I think the New City type of churches we are, and want to propagate, are uniquely equipped to meet this missionary challenge.  In order to do that we will need to unite in some practical fashion to encourage, fund, and plant such churches.  Most of our churches are overwhelmed with meeting the needs of the poor around us, while trying to build in terms of staff, facilities, and programming.  It is a real step of sacrifice, (based on need, the call of Christ, and vision) to reach out singly or together to plant new churches.  That is not new for the people of God and we must not shirk the challenge because it is difficult or overwhelming.
    Our churches are known for several things though they vary in intensity and style from congregation to congregation.  They are committed to the city, to the poor, to being not only multi-ethnic but cross cultural, to preaching and living in the power of the Gospel and a grace enabled life, and to culturally relevant and joyful worship.  They are committed to the development of ethnic and indigenous leadership and to outreach.  We hope they will also be committed to missions that propagate more of such churches in cities all over the world.
    These churches are committed to a theology of reconciliation that is preached through and by the power of the cross, but is also a necessary by-product of taking the Gospel to the poor and by crossing ethnic and cultural lines.  We understand that there are those who agree with us about the Gospel containing this theology of reconciliation but who do nothing to actualize it.  We realize that there are those who attempt reconciliation without such a theology and have become cultural colonizers rather than true servants of the Gospel as Paul practiced and described in I Corinthians 9: 19-23.
    Our churches reject the idea that churches are legitimate in targeting a certain demographic while stepping over people who are different racially and culturally that live right next to them.  If Jesus was commissioned to preach the Gospel to the poor what elevated us to the middle and upper classes?  The so called Homogeneous Unit Principle is actually a Homogeneous Unit Observation.  It is sociological but became a method resulting in an excuse for segregation.  Am I being too harsh here?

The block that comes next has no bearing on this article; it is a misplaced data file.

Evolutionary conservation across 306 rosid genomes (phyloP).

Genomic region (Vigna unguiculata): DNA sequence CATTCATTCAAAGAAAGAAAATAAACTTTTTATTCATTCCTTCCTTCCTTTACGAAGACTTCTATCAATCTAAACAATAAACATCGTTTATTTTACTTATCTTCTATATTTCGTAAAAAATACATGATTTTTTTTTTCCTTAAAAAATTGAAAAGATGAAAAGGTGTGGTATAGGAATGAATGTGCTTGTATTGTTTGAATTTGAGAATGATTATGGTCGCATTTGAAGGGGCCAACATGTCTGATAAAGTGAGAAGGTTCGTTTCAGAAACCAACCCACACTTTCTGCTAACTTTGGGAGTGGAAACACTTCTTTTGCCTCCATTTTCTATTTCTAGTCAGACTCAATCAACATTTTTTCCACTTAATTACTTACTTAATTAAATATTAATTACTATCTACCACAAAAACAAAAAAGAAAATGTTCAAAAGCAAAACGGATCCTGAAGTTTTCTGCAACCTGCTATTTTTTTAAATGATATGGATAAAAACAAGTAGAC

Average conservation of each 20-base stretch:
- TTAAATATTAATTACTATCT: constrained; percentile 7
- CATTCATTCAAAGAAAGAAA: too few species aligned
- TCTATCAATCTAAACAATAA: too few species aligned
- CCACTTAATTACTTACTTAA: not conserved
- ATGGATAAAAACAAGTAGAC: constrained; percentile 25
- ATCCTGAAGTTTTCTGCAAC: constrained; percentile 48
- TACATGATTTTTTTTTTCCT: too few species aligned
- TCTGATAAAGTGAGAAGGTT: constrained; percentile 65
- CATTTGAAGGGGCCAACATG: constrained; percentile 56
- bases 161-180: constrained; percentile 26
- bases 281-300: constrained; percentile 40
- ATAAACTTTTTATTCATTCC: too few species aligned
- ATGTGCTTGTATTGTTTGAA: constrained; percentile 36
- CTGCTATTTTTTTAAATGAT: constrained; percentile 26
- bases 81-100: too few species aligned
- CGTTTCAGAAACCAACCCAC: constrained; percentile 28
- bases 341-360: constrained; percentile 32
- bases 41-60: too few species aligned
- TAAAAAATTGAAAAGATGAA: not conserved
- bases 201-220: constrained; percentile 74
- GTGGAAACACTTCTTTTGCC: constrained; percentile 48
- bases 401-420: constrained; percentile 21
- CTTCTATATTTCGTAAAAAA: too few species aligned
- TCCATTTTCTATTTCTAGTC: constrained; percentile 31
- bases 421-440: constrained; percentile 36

This does not mean that our churches fail to make a cultural choice in how they worship for that would be impossible.  We are humans who live in culture, who speak in language, who respond in emotion to what grips our identity.  It is just that we pursue the culture of the separated population.  We seek to become like them, not demand that they culturally become part of us.  This obviously takes a conscious attitude of servant-hood or sacrifice but leads to an enrichment of life and an expansion of community.
    Knowing that tribalism, ethnic cleansing, racial hatred, and division are rampant around the world we seek to plant our churches where the witness to the unifying, healing, love of Christ can be demonstrated.  We want to increase the number of joyful worshiping communities that exhibit a spiritual Body and living stones that are being built together.  We know that this exhibition is a miracle where God takes broken and hurting people who have legitimate reasons for hatred toward the people group represented by people worshiping next to them in the same building or place, and has them forgive each other, share with each other, listen to each other, and be willing to die for each other.
    These are the kind of churches we seek to have be part of this network.  These are the kind of churches we want to plant.

Wednesday, November 10, 2010

Mercy is a Core Value